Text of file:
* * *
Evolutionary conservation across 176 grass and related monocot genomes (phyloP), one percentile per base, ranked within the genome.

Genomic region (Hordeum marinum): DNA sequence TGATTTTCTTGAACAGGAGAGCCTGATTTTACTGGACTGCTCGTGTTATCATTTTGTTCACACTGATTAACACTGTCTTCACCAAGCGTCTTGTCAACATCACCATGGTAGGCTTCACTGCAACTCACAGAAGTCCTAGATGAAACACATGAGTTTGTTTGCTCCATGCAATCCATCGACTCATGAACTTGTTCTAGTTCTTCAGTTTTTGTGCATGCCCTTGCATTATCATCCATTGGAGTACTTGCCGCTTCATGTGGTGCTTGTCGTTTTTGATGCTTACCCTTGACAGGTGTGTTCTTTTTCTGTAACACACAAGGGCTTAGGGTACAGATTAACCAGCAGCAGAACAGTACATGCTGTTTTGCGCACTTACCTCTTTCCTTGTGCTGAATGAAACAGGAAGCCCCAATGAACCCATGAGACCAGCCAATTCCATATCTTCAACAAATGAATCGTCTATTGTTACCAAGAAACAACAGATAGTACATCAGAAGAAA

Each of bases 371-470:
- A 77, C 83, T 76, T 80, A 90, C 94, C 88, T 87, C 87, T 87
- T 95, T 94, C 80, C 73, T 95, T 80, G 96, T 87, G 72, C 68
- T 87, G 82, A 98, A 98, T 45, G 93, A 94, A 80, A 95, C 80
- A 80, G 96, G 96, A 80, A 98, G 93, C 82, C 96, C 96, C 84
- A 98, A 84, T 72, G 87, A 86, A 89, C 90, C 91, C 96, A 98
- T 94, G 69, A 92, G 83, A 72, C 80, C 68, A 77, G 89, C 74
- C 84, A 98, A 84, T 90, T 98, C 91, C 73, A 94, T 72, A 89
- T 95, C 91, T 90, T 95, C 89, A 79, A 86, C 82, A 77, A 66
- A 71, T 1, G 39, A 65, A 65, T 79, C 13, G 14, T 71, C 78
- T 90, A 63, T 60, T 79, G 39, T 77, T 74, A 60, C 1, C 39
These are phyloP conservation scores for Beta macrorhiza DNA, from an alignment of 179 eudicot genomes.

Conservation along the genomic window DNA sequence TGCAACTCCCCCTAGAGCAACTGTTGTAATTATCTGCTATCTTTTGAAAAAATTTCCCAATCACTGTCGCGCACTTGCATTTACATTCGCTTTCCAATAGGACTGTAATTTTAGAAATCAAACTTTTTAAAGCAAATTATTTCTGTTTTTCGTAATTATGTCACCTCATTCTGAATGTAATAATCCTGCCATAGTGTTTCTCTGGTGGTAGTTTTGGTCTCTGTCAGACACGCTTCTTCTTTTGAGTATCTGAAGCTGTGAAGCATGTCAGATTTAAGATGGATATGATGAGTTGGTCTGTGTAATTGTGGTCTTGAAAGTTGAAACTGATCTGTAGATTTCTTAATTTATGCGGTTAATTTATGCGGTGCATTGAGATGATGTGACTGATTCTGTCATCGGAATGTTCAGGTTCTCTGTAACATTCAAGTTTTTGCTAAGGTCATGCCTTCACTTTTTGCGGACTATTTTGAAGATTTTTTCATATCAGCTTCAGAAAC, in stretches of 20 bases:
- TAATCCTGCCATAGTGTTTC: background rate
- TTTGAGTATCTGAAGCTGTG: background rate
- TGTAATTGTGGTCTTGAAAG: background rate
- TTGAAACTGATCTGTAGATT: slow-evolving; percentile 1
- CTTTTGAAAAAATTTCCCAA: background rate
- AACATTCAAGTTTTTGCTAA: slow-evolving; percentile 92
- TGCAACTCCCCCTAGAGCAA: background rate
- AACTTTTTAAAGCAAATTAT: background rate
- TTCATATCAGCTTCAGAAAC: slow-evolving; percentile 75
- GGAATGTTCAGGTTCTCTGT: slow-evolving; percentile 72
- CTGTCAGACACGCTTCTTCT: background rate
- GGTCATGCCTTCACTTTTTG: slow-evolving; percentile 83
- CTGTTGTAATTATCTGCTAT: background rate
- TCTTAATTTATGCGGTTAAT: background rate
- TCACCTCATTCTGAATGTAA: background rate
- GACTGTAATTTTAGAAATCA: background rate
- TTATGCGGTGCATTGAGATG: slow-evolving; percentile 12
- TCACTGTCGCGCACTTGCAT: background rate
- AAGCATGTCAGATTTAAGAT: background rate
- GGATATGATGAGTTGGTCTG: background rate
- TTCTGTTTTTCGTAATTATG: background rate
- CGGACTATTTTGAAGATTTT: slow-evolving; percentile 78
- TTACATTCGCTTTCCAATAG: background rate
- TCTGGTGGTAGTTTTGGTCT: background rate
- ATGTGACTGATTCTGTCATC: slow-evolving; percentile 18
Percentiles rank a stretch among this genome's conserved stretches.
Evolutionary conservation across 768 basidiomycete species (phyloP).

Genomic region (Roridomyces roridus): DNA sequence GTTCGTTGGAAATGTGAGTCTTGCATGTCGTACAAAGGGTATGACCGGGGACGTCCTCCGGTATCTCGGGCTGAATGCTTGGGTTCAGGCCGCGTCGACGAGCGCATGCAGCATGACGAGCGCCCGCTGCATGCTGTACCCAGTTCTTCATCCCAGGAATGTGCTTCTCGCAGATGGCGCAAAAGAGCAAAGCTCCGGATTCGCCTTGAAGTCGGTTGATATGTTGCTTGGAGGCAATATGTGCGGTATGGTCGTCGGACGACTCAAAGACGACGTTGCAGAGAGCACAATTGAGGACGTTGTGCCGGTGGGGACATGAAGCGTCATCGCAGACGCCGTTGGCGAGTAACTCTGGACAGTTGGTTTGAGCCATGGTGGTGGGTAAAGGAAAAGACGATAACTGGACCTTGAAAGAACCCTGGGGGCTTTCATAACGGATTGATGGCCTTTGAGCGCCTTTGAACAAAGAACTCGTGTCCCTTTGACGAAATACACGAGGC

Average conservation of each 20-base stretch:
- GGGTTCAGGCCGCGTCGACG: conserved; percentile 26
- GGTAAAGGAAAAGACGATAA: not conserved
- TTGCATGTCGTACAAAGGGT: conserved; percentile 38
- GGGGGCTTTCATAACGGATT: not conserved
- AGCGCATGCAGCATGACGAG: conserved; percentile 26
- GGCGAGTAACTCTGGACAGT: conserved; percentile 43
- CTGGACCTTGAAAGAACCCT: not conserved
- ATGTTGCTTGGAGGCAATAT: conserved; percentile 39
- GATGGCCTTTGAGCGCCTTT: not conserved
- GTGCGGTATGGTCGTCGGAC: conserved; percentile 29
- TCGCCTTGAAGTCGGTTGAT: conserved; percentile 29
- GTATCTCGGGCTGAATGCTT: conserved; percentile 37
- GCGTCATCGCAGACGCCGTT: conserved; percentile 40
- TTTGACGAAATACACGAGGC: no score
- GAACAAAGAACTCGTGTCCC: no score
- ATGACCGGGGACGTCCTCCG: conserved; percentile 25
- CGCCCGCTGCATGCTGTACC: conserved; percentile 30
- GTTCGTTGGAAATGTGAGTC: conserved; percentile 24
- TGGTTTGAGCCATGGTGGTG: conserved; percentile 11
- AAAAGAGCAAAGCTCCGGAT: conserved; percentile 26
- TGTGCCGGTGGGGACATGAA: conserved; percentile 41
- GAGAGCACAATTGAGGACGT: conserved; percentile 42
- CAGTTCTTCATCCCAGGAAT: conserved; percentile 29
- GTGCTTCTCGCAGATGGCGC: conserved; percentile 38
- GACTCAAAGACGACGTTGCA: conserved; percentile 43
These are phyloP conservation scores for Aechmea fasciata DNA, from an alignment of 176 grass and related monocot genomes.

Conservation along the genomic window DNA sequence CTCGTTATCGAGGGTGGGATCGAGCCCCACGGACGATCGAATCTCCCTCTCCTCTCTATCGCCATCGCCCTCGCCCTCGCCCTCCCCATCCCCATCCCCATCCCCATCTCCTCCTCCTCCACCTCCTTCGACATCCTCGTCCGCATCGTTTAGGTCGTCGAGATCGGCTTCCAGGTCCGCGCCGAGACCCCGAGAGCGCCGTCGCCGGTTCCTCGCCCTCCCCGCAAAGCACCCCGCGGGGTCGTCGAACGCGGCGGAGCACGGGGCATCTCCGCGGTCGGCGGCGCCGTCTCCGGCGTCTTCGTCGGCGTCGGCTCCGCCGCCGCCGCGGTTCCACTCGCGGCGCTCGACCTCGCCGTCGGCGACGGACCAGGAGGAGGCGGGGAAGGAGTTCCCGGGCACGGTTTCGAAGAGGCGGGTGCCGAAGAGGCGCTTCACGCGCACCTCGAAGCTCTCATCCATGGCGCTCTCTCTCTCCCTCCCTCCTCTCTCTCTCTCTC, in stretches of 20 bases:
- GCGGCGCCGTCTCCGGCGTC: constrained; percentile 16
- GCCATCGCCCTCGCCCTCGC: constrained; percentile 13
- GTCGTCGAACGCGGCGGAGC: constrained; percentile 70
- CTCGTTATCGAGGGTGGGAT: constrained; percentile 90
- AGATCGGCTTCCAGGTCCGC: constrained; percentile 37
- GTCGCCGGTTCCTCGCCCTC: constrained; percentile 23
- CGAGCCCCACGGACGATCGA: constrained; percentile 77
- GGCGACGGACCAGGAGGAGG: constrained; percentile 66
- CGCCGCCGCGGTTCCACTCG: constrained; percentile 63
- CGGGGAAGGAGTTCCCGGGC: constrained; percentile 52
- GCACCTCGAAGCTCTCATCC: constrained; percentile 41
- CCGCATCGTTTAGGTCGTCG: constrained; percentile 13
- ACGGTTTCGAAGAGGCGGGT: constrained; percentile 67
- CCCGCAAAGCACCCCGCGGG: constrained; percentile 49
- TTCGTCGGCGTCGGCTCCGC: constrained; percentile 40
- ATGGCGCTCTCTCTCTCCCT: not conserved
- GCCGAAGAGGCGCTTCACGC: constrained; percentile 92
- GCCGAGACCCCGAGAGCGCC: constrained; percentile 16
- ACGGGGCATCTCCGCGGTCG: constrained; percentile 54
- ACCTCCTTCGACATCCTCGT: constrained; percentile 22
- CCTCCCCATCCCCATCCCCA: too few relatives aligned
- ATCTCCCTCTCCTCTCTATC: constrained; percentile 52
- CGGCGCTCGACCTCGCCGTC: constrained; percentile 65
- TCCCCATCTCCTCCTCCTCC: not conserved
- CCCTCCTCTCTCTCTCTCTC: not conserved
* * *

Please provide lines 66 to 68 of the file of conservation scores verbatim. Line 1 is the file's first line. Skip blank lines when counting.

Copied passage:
- GAGAGCACAATTGAGGACGT: conserved; percentile 42
- CAGTTCTTCATCCCAGGAAT: conserved; percentile 29
- GTGCTTCTCGCAGATGGCGC: conserved; percentile 38